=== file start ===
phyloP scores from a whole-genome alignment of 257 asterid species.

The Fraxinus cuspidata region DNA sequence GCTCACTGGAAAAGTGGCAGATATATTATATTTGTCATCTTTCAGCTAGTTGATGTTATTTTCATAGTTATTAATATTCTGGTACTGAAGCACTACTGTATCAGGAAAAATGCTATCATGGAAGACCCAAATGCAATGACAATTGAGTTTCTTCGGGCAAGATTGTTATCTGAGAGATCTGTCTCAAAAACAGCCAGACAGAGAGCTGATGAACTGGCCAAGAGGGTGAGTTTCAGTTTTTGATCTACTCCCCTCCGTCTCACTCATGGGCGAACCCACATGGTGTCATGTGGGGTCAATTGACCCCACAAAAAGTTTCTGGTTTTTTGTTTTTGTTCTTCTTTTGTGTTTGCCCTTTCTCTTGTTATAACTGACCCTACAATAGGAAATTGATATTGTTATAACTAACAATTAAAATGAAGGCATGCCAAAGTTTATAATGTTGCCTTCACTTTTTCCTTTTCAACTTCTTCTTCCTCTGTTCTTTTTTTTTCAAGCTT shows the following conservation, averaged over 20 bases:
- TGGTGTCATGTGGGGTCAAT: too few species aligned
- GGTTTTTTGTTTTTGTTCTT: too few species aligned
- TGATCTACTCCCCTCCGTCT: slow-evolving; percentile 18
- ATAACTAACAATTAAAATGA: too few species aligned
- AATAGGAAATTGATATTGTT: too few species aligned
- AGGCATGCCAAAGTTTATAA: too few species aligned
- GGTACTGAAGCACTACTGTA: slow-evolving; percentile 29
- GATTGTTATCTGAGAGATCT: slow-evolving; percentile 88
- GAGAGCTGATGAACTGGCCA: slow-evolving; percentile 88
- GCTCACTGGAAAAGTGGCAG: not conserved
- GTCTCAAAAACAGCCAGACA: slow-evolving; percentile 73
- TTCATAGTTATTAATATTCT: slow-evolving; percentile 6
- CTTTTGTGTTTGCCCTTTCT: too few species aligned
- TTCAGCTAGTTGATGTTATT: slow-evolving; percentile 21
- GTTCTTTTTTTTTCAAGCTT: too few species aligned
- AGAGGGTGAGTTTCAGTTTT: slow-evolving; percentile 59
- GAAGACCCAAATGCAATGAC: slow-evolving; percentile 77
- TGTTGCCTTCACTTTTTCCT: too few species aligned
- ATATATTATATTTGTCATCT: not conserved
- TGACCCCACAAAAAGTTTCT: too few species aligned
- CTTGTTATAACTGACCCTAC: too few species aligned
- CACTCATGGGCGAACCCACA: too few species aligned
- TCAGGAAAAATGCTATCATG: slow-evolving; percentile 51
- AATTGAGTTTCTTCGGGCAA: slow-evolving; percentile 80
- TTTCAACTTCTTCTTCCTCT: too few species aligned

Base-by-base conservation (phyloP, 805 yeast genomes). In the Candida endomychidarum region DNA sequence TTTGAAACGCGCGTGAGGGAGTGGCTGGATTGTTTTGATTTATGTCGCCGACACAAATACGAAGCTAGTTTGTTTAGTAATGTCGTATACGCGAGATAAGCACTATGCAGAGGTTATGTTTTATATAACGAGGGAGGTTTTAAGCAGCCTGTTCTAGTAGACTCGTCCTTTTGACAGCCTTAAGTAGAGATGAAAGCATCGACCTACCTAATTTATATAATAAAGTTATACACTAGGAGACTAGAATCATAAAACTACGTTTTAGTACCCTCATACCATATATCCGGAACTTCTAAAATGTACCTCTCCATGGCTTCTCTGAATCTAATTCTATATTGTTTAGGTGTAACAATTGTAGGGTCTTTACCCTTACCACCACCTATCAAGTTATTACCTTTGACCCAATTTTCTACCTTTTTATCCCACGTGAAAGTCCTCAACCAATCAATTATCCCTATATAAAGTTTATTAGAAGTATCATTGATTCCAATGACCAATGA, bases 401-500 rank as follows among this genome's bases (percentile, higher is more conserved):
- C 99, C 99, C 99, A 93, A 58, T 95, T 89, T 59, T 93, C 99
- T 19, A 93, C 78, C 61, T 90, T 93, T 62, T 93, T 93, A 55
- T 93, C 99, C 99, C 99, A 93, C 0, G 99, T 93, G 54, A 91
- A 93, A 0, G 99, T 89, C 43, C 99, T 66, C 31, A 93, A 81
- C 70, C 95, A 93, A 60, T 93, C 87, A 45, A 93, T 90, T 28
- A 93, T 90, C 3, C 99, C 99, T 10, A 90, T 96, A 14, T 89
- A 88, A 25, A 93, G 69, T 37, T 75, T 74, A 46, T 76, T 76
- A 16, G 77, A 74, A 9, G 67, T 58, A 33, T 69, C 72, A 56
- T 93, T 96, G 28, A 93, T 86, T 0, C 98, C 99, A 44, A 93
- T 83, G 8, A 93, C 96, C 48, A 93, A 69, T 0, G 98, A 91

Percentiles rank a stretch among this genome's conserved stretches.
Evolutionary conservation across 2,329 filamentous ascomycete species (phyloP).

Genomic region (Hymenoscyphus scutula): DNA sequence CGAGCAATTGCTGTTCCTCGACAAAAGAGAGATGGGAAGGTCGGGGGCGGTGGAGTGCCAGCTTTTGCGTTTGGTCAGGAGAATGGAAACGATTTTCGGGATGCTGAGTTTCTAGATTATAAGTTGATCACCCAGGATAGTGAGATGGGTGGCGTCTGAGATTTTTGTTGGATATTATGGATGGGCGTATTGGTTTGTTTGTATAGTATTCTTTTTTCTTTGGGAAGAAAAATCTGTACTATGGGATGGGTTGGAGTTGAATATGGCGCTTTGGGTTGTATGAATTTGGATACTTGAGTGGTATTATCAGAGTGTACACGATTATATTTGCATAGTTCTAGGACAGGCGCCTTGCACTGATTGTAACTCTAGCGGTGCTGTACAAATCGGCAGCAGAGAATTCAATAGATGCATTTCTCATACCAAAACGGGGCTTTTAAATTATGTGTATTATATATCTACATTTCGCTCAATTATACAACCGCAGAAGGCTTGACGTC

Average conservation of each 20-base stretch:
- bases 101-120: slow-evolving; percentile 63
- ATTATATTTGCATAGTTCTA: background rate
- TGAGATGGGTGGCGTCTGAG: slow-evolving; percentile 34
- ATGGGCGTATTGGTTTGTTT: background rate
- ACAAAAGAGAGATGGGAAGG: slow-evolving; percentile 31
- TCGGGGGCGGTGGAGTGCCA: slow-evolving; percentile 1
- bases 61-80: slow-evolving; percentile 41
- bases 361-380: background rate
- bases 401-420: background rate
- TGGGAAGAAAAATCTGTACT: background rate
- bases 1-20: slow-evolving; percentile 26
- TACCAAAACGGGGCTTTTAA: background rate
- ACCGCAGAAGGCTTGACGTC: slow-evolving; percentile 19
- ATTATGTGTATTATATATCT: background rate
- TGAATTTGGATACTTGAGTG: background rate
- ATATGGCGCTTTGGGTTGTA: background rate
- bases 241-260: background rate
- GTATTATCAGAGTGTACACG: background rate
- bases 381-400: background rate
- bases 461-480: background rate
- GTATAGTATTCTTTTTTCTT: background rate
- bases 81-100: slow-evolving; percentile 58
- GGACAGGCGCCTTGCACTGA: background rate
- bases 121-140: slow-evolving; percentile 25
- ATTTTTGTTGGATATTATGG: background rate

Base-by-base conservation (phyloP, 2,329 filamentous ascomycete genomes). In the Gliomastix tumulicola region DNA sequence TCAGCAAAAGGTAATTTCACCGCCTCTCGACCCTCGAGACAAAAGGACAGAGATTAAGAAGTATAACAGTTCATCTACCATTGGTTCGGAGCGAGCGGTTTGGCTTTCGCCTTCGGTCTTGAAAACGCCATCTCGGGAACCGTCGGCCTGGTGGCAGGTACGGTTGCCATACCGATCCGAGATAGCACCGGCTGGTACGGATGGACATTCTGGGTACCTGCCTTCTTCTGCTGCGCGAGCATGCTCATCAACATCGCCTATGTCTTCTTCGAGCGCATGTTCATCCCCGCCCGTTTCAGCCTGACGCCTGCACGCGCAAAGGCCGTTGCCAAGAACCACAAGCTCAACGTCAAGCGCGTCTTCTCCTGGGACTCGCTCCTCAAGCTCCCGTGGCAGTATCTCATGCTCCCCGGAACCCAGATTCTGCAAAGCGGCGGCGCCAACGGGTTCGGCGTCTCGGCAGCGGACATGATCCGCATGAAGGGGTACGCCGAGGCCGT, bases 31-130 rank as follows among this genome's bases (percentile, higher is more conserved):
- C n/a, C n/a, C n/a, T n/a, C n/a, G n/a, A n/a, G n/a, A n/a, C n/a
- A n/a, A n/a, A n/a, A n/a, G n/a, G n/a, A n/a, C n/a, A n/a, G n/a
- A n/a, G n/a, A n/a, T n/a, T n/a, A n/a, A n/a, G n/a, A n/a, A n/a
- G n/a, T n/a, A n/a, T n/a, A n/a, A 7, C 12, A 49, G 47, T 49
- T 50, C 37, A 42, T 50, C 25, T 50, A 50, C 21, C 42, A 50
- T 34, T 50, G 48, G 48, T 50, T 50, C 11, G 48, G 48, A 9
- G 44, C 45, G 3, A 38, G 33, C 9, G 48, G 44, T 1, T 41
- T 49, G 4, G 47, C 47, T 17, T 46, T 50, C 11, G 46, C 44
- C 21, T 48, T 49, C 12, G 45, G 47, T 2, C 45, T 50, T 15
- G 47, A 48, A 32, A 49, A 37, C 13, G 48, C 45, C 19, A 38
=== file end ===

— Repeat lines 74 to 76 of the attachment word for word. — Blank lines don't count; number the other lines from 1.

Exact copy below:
- T 34, T 50, G 48, G 48, T 50, T 50, C 11, G 48, G 48, A 9
- G 44, C 45, G 3, A 38, G 33, C 9, G 48, G 44, T 1, T 41
- T 49, G 4, G 47, C 47, T 17, T 46, T 50, C 11, G 46, C 44